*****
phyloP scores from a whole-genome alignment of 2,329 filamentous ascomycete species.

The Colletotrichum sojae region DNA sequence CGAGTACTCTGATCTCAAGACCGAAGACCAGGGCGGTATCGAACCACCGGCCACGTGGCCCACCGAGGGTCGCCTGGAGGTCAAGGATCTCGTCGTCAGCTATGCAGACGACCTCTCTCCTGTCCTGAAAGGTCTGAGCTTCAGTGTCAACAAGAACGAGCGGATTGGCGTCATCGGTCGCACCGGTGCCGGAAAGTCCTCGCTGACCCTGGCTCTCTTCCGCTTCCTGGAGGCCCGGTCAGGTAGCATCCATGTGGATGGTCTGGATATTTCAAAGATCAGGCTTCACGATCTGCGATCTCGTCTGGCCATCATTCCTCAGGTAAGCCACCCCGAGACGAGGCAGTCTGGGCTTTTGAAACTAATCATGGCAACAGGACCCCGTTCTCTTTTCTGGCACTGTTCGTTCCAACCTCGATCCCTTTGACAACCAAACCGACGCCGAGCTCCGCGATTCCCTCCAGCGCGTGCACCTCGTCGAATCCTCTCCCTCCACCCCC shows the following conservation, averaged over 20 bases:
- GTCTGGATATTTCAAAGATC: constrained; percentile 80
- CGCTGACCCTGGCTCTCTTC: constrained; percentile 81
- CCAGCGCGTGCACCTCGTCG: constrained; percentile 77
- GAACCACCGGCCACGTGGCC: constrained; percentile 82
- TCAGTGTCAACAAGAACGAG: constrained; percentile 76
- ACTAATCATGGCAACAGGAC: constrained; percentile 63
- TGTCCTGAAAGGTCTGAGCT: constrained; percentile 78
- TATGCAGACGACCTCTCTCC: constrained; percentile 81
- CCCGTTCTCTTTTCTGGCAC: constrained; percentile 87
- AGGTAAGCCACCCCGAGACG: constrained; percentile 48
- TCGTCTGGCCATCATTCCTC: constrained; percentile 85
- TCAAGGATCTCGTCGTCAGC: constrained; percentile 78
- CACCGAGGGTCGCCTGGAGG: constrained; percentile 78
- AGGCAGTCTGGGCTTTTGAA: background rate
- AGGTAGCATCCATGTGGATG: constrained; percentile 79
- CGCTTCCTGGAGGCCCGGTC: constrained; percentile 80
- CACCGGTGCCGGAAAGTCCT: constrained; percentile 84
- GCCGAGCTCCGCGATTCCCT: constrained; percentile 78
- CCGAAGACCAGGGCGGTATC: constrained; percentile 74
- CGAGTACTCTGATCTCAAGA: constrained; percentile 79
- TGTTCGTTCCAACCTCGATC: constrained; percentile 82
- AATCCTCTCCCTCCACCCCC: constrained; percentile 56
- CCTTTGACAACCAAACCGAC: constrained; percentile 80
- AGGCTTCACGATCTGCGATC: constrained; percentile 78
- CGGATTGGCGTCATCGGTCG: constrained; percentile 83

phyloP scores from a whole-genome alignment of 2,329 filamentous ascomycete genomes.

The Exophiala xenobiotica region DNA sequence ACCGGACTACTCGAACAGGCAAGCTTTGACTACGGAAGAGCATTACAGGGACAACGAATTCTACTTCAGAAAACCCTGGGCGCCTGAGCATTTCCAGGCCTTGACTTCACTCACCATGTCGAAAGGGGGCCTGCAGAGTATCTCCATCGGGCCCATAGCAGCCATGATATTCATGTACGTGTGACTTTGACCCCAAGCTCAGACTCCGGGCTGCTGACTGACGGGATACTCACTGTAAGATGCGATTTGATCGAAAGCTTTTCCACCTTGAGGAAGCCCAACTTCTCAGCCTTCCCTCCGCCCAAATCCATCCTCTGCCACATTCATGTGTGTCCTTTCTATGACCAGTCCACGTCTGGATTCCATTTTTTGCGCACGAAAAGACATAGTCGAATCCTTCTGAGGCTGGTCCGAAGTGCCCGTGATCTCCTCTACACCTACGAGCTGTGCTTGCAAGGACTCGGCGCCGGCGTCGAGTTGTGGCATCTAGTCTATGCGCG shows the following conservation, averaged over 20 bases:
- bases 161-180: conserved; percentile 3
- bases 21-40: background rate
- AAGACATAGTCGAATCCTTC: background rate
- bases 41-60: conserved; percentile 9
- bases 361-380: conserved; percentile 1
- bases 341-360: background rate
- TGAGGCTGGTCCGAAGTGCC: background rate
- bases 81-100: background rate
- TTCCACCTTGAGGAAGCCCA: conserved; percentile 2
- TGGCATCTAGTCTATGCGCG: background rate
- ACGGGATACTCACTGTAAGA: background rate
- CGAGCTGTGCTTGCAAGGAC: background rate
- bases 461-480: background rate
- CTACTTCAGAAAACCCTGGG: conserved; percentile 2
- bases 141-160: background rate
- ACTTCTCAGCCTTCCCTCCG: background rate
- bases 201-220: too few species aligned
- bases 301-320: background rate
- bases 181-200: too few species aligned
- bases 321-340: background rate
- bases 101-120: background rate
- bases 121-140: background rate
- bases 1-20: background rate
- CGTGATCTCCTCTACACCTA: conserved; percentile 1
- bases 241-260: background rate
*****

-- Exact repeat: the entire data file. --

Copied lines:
phyloP scores from a whole-genome alignment of 2,329 filamentous ascomycete species.

The Colletotrichum sojae region DNA sequence CGAGTACTCTGATCTCAAGACCGAAGACCAGGGCGGTATCGAACCACCGGCCACGTGGCCCACCGAGGGTCGCCTGGAGGTCAAGGATCTCGTCGTCAGCTATGCAGACGACCTCTCTCCTGTCCTGAAAGGTCTGAGCTTCAGTGTCAACAAGAACGAGCGGATTGGCGTCATCGGTCGCACCGGTGCCGGAAAGTCCTCGCTGACCCTGGCTCTCTTCCGCTTCCTGGAGGCCCGGTCAGGTAGCATCCATGTGGATGGTCTGGATATTTCAAAGATCAGGCTTCACGATCTGCGATCTCGTCTGGCCATCATTCCTCAGGTAAGCCACCCCGAGACGAGGCAGTCTGGGCTTTTGAAACTAATCATGGCAACAGGACCCCGTTCTCTTTTCTGGCACTGTTCGTTCCAACCTCGATCCCTTTGACAACCAAACCGACGCCGAGCTCCGCGATTCCCTCCAGCGCGTGCACCTCGTCGAATCCTCTCCCTCCACCCCC shows the following conservation, averaged over 20 bases:
- GTCTGGATATTTCAAAGATC: constrained; percentile 80
- CGCTGACCCTGGCTCTCTTC: constrained; percentile 81
- CCAGCGCGTGCACCTCGTCG: constrained; percentile 77
- GAACCACCGGCCACGTGGCC: constrained; percentile 82
- TCAGTGTCAACAAGAACGAG: constrained; percentile 76
- ACTAATCATGGCAACAGGAC: constrained; percentile 63
- TGTCCTGAAAGGTCTGAGCT: constrained; percentile 78
- TATGCAGACGACCTCTCTCC: constrained; percentile 81
- CCCGTTCTCTTTTCTGGCAC: constrained; percentile 87
- AGGTAAGCCACCCCGAGACG: constrained; percentile 48
- TCGTCTGGCCATCATTCCTC: constrained; percentile 85
- TCAAGGATCTCGTCGTCAGC: constrained; percentile 78
- CACCGAGGGTCGCCTGGAGG: constrained; percentile 78
- AGGCAGTCTGGGCTTTTGAA: background rate
- AGGTAGCATCCATGTGGATG: constrained; percentile 79
- CGCTTCCTGGAGGCCCGGTC: constrained; percentile 80
- CACCGGTGCCGGAAAGTCCT: constrained; percentile 84
- GCCGAGCTCCGCGATTCCCT: constrained; percentile 78
- CCGAAGACCAGGGCGGTATC: constrained; percentile 74
- CGAGTACTCTGATCTCAAGA: constrained; percentile 79
- TGTTCGTTCCAACCTCGATC: constrained; percentile 82
- AATCCTCTCCCTCCACCCCC: constrained; percentile 56
- CCTTTGACAACCAAACCGAC: constrained; percentile 80
- AGGCTTCACGATCTGCGATC: constrained; percentile 78
- CGGATTGGCGTCATCGGTCG: constrained; percentile 83

phyloP scores from a whole-genome alignment of 2,329 filamentous ascomycete genomes.

The Exophiala xenobiotica region DNA sequence ACCGGACTACTCGAACAGGCAAGCTTTGACTACGGAAGAGCATTACAGGGACAACGAATTCTACTTCAGAAAACCCTGGGCGCCTGAGCATTTCCAGGCCTTGACTTCACTCACCATGTCGAAAGGGGGCCTGCAGAGTATCTCCATCGGGCCCATAGCAGCCATGATATTCATGTACGTGTGACTTTGACCCCAAGCTCAGACTCCGGGCTGCTGACTGACGGGATACTCACTGTAAGATGCGATTTGATCGAAAGCTTTTCCACCTTGAGGAAGCCCAACTTCTCAGCCTTCCCTCCGCCCAAATCCATCCTCTGCCACATTCATGTGTGTCCTTTCTATGACCAGTCCACGTCTGGATTCCATTTTTTGCGCACGAAAAGACATAGTCGAATCCTTCTGAGGCTGGTCCGAAGTGCCCGTGATCTCCTCTACACCTACGAGCTGTGCTTGCAAGGACTCGGCGCCGGCGTCGAGTTGTGGCATCTAGTCTATGCGCG shows the following conservation, averaged over 20 bases:
- bases 161-180: conserved; percentile 3
- bases 21-40: background rate
- AAGACATAGTCGAATCCTTC: background rate
- bases 41-60: conserved; percentile 9
- bases 361-380: conserved; percentile 1
- bases 341-360: background rate
- TGAGGCTGGTCCGAAGTGCC: background rate
- bases 81-100: background rate
- TTCCACCTTGAGGAAGCCCA: conserved; percentile 2
- TGGCATCTAGTCTATGCGCG: background rate
- ACGGGATACTCACTGTAAGA: background rate
- CGAGCTGTGCTTGCAAGGAC: background rate
- bases 461-480: background rate
- CTACTTCAGAAAACCCTGGG: conserved; percentile 2
- bases 141-160: background rate
- ACTTCTCAGCCTTCCCTCCG: background rate
- bases 201-220: too few species aligned
- bases 301-320: background rate
- bases 181-200: too few species aligned
- bases 321-340: background rate
- bases 101-120: background rate
- bases 121-140: background rate
- bases 1-20: background rate
- CGTGATCTCCTCTACACCTA: conserved; percentile 1
- bases 241-260: background rate